Thursday, August 18, 2016

4 Things to Expect From Your First Career Counseling Appointment

Maybe the major you picked isn’t exactly what you had in mind. Maybe you want to learn more

about careers in your major. Maybe you are looking for some clarification for your academic, career, and life goals. Regardless of your reasons for coming to career counseling, you may be a bit nervous about your first appointment. Here is what you can expect:

#1: We will get to know each other

Your first career counseling appointment will be scheduled for one hour to allow for plenty of time to explore your background, goals, interests, skills, and more! This information allows us to develop a good understanding of your situation. Making plans for the future takes time; there is no pressure to make a decision after one appointment. Your counselor will ask questions to stimulate your thinking, provide encouragement, and suggest follow-up appointments and activities based on your goals.

#2 You’ll have a chance to ask your questions

Your career counseling appointment is a perfect time to address your questions and concerns. No question is off limits. If we don’t know the answer, we will do our best to put you in touch with someone who does!

#3 We won’t decide for you!

Career counseling will help you learn more about yourself, the decision-making process, and relevant information for careers of interest. We will listen to you and help you formulate action plans and goals, but the responsibility for career decisions lies with you.

#3 You might leave with (a little) homework

After your first appointment, we often give suggestions of research you can do to look into majors and careers that you are interested in, instructions to contact other helpful individuals or departments on campus, or career assessments to complete and review at a subsequent appointment.

A note about Confidentiality: Everything you say in your career counseling appointment is held in confidence, meaning the counselor cannot discuss it with other people. There may be instances where your counselor needs to share information with others: 1) At your request, we may share information with Career Services Coordinator to help you develop additional career or job search options., 2) If student divulges or is perceived as likely to commit any act of violence to self or others, the counselor must alert authorities as legally required, and 3) if a student reports being sexually assaulted, the counselor has a legal duty to make a report to RIT’s Title IX Coordinator.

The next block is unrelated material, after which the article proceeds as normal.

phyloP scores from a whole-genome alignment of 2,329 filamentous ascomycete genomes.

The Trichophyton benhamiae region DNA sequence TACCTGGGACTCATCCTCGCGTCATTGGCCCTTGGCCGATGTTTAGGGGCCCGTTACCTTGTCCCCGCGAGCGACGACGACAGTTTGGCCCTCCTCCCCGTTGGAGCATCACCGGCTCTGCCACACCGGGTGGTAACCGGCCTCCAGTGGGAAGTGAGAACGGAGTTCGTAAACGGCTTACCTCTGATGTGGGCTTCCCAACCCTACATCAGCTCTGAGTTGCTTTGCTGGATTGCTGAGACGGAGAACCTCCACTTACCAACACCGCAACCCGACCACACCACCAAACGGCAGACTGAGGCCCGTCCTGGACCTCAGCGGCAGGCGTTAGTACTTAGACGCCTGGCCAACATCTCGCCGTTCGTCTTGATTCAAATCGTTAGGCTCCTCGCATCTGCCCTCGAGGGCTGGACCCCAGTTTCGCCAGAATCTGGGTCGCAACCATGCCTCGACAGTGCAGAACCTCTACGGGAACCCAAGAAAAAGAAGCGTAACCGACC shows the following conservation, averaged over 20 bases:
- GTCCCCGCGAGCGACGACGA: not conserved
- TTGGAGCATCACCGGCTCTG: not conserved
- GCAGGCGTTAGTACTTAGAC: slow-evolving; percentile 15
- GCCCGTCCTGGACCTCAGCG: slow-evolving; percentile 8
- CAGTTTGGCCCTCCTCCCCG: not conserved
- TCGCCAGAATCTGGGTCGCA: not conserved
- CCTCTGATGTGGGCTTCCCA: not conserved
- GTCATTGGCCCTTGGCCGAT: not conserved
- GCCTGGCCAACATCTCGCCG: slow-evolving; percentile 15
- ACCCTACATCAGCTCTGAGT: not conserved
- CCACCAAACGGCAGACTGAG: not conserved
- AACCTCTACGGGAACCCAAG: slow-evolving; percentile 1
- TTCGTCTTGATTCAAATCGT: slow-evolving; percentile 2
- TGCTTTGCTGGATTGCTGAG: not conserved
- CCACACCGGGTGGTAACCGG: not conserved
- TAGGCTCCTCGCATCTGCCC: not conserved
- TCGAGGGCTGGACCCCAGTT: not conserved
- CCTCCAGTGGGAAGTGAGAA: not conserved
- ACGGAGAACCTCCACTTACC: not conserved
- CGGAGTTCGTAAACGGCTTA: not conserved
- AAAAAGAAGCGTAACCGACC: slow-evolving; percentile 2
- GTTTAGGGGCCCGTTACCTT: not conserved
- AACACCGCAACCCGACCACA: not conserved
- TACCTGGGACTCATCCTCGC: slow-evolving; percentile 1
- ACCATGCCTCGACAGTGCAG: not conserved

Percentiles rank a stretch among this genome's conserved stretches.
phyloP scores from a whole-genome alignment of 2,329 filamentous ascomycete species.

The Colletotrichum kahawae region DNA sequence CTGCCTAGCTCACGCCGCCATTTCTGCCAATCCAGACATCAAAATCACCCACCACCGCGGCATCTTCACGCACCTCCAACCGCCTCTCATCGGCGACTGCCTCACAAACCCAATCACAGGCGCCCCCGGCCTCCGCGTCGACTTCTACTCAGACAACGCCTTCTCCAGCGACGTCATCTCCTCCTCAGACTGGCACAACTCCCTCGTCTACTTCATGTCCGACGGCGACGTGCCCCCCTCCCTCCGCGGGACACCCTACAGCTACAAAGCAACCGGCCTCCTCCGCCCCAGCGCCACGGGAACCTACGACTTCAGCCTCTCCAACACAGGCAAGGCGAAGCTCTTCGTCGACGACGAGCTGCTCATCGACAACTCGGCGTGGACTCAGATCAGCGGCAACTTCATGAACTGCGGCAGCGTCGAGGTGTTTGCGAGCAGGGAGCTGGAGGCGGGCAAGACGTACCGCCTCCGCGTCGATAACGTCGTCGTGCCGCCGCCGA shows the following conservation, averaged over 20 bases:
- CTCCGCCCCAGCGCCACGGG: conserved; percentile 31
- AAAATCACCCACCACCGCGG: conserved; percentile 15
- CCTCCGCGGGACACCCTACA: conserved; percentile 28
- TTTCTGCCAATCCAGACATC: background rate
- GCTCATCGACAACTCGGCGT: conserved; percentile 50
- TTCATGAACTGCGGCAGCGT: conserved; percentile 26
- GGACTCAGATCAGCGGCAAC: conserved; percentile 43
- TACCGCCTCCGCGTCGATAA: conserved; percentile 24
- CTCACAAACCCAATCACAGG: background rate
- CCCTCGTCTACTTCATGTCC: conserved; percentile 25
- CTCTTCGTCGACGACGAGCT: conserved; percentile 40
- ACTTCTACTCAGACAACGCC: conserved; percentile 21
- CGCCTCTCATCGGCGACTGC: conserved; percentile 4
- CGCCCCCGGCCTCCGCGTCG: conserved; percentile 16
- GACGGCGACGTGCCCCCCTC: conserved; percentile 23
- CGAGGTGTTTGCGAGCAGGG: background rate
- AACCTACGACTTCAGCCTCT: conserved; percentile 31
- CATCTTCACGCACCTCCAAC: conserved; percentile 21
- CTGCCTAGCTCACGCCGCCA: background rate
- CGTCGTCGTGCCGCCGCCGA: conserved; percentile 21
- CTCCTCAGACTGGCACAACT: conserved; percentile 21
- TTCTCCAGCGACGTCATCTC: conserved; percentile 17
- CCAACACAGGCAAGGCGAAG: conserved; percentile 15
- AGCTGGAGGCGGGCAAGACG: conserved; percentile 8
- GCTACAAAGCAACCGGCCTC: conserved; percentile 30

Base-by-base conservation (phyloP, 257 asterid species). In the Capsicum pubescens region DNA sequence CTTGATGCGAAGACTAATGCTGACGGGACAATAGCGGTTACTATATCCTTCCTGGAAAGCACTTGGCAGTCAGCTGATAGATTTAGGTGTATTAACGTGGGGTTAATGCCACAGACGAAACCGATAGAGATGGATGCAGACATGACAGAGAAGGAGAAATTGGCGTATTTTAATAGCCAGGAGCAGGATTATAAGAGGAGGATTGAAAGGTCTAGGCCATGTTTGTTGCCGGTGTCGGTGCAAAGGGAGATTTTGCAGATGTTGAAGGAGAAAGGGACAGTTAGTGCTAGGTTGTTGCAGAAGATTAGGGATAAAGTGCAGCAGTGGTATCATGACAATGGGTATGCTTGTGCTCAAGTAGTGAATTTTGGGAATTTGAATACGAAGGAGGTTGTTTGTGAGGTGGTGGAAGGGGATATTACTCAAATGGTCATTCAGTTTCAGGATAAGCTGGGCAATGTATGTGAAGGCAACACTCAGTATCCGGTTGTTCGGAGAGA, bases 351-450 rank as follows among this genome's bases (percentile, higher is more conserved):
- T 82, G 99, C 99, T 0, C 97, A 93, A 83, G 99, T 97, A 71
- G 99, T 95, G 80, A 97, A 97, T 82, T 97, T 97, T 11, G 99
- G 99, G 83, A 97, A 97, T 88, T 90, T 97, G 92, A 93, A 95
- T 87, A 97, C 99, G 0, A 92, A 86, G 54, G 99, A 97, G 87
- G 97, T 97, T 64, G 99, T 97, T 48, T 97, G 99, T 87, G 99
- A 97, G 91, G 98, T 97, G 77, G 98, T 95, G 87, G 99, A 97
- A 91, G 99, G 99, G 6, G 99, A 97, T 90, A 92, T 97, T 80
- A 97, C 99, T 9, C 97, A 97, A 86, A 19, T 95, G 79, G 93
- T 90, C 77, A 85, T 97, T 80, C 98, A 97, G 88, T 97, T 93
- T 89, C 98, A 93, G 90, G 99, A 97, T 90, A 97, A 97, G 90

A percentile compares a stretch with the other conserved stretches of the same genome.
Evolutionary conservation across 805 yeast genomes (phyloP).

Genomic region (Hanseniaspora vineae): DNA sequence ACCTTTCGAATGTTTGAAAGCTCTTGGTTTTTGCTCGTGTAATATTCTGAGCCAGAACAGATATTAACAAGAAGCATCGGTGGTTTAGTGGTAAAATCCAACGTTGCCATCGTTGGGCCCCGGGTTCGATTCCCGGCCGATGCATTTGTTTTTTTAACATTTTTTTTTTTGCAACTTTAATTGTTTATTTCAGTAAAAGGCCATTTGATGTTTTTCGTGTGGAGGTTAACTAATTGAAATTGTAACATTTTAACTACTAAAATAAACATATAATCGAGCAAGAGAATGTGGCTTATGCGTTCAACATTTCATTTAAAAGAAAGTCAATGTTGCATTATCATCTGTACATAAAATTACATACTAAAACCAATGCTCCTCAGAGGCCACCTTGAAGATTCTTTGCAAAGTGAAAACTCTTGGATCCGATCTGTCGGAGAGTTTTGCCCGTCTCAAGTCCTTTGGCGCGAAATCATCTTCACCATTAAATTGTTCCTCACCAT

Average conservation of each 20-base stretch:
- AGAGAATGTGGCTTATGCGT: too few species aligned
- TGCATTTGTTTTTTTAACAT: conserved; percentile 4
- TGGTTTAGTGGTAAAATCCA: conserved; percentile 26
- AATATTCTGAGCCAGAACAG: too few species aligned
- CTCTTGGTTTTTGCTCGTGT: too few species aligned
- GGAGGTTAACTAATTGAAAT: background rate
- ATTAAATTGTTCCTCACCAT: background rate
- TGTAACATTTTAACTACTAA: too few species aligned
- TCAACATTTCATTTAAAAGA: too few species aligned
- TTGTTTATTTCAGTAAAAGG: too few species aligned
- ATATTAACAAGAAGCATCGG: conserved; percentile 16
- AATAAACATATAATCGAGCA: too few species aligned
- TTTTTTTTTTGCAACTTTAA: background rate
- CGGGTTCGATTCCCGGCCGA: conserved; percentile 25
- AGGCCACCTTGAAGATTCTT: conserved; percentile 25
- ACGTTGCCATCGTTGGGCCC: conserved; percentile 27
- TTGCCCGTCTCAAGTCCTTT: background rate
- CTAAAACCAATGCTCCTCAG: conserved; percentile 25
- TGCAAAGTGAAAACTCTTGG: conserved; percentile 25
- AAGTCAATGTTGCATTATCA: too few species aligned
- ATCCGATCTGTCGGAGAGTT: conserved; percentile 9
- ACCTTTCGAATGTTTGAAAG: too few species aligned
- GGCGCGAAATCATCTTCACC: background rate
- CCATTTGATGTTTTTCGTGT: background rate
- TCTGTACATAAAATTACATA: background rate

Wait… come back! You may find that your interests and goals change and evolve with time. A return visit to your career counselor can help you continue to work toward your goals and get the information and resources you need to help you on your way.

Ready to make an appointment? Call us at 585-475-2301 or stop into the Bausch and Lomb Center, Office of Career Services.

By Janine Rowe, Career Counselor, Assistant Director for Disability Services

Wednesday, April 6, 2016

Working at Startup Companies

Periscope. Tarte Cosmetics. Sweet Leaf Tea. Buzzfeed.

If you’re wondering what these companies who create and supply completely different products could possibly have in common, the answer is that they all began as startups, and have blossomed into booming business ventures. While being employed at a startup at its inception can be a bit risky, they are often worth the rewards. Here is some general information about working for startups as both a co-op student and full-time employee alike.

·         Startups are generally fairly small. As an intern or professional, you may have several duties within your initial position. You’ll gain expertise in a variety of fields related to the company, and while that may increase your workload, you will obtain diverse transferable skills.